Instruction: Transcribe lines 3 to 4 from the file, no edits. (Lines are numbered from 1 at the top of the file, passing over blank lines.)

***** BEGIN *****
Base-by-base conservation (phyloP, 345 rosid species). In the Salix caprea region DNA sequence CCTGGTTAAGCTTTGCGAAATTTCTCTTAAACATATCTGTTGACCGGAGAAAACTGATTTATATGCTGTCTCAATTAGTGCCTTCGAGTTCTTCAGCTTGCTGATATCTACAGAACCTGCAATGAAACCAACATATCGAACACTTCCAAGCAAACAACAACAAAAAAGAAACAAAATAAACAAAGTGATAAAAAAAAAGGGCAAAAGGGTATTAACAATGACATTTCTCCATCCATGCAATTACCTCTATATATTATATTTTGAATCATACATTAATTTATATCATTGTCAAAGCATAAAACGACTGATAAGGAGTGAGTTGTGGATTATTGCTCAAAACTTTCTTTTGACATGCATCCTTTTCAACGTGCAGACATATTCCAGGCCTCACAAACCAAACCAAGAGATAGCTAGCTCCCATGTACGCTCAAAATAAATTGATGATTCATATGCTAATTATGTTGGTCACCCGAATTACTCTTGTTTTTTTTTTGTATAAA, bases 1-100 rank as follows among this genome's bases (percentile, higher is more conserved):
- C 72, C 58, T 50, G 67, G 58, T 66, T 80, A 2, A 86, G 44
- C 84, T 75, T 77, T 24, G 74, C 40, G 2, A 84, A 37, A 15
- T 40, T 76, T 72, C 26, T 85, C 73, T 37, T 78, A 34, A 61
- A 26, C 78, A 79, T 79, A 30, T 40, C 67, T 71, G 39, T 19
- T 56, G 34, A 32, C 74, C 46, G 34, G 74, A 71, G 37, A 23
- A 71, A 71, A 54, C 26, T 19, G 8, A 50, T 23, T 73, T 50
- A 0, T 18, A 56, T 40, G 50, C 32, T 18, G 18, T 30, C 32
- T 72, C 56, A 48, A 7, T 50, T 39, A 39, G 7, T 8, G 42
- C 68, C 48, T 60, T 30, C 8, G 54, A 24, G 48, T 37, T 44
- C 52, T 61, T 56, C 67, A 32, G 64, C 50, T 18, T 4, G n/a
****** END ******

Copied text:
- C 84, T 75, T 77, T 24, G 74, C 40, G 2, A 84, A 37, A 15
- T 40, T 76, T 72, C 26, T 85, C 73, T 37, T 78, A 34, A 61